From the podium

From the podium


His Excellency Nyunt Tin (Minister for Agriculture and Irrigation, Union of Myanmar)

Madam Chairperson,
Excellencies,
Dr Jacques Diouf,
Distinguished Delegates,
Ladies and Gentlemen,

I deem it an honour to have this opportunity of addressing the World Food Summit: five years later. May I also convey the hearty greetings and good wishes from my Head of State, Senior General Than Shwe, Chairman of the State Peace and Development Council of the Union of Myanmar.

May we, at the same time, express our appreciation to the Director-General of FAO, Dr Jacques Diouf and his staff for successfully organizing this Summit meeting at this timely juncture.

Five years have passed since world leaders pledged their political wills and national commitments to achieving food security for all at the World Food Summit in Rome, in 1996. But despite their resolute efforts, FAO estimates that 826 million people still remain undernourished. It clearly indicates that the path we have all traversed since 1996 has not been tranquil. The fragile and vulnerable nature of agricultural production in the face of natural, as well as economic calamities, was extremely vivid.

As the world entered the new Millennium, all developing countries strived to adjust to the relentless process of globalization and the complex challenges facing agriculture and of global food security. Their efforts, however, were often adversely affected by events beyond their control, leading to further complications in the precarious food security situation. It has largely been due to both inadequate and diminishing international funding for agriculture and rural development and the non-removal of barriers to international agricultural trade, both of which are still significant obstacles.

May I, in brief, outline the state of food and agriculture in my country. An average annual agricultural sector growth of six percent was achieved during the second five- year plan period of 1996-97 to 2000-2001. I have great pleasure in informing this august assembly that Myanmar's 1996 World Food Summit follow-up programme is on track, and that we are confident of meeting most of our World Food Summit action plans.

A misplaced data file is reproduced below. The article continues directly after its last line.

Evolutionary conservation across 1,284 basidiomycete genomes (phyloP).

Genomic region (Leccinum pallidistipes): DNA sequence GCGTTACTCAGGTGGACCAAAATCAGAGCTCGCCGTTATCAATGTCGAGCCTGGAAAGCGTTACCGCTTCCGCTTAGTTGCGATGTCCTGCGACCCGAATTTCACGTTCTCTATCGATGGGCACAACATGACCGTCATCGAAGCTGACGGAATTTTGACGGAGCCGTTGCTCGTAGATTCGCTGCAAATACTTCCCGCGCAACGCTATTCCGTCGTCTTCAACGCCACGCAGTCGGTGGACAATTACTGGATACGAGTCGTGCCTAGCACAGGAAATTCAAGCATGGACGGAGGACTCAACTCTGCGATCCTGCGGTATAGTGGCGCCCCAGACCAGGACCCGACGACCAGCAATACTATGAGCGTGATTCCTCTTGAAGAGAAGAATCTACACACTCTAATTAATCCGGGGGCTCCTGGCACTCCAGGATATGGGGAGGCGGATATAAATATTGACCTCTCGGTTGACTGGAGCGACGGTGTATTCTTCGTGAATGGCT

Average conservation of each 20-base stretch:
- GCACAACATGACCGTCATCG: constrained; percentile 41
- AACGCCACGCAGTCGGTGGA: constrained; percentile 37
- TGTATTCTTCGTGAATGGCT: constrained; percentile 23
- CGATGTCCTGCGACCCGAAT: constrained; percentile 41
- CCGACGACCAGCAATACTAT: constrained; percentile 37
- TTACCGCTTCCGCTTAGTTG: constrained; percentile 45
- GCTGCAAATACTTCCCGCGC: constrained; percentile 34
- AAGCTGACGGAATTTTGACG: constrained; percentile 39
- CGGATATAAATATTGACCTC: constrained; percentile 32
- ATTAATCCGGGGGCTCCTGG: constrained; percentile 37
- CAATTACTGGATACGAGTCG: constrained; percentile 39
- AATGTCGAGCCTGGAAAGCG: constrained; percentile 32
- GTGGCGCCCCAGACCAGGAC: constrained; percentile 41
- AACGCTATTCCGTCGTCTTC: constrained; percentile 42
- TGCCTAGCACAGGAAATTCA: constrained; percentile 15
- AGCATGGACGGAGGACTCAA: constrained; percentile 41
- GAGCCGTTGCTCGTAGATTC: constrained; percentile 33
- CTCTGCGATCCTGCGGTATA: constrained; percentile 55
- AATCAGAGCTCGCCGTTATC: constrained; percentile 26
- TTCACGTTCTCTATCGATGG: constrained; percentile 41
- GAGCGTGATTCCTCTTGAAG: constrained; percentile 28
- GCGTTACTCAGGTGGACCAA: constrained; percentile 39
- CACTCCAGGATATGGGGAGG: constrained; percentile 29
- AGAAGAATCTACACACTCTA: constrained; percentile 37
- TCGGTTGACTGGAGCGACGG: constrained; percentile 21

Land utilization and irrigation also made tangible advances. During the period, the new sown area increased to 10.42 million hectares and the irrigation area to almost two million hectares, or 19 percent of the gross sown area. Since 1988, altogether 134 irrigation projects were further brought into operation. High priority given to investment in irrigation, despite the budget constraints in the midst of global financial crisis, clearly indicates the Government of Myanmar's strong commitments towards food security for all.

Similarly, the Government of Myanmar has spared no efforts in its endeavours to enhance the living conditions of the rural populace, including those residing in the remote border areas. It has implemented integrated rural development programmes to meet basic needs, not just in terms of food, clothing and shelter, but also health care and education, by establishing 24 development zones throughout the country.

The border areas of Myanmar comprise an uninterrupted range of forested mountains and hilly regions and, incidentally, remain the home of Myanmar's ethnic national races, formerly traditionally steeped in subsistence agriculture. Over the years, the mountain areas have been subjected to shifting cultivation, resulting in destruction of forests and biodiversity. Recently, substantial technical, administrative and financial assistance have been provided for a shift over to permanent cultivation and/or systematic sloping agriculture. The programme also includes the eradication of opium poppy from some of the highland areas, and the return of most former ethnic armed groups to the legal fold has accorded tangible progress to the programmes.

Sustainable agriculture and continuing increases in food output remain crucial for positive improvements in the standard of living of the underprivileged and needy masses, and it has become an urgent issue, in particular for developing countries.

Circumstances accordingly highlight the urgent need for world leaders to focus more attention towards this age-old problem of alleviating the burden of poverty and hunger, nationally and collectively. There is no time for procrastination. The goal may be daunting, but is definitely not impossible and not beyond reach. A strong and determined international coalition and commitment are necessary to eradicate this tragic scourge from the world.

Myanmar remains committed to its pledge made at the World Food Summit, and it is my sincere and genuine belief that, with our renewed commitment and concerted efforts, the goal of the World Food Summit can be accomplished.

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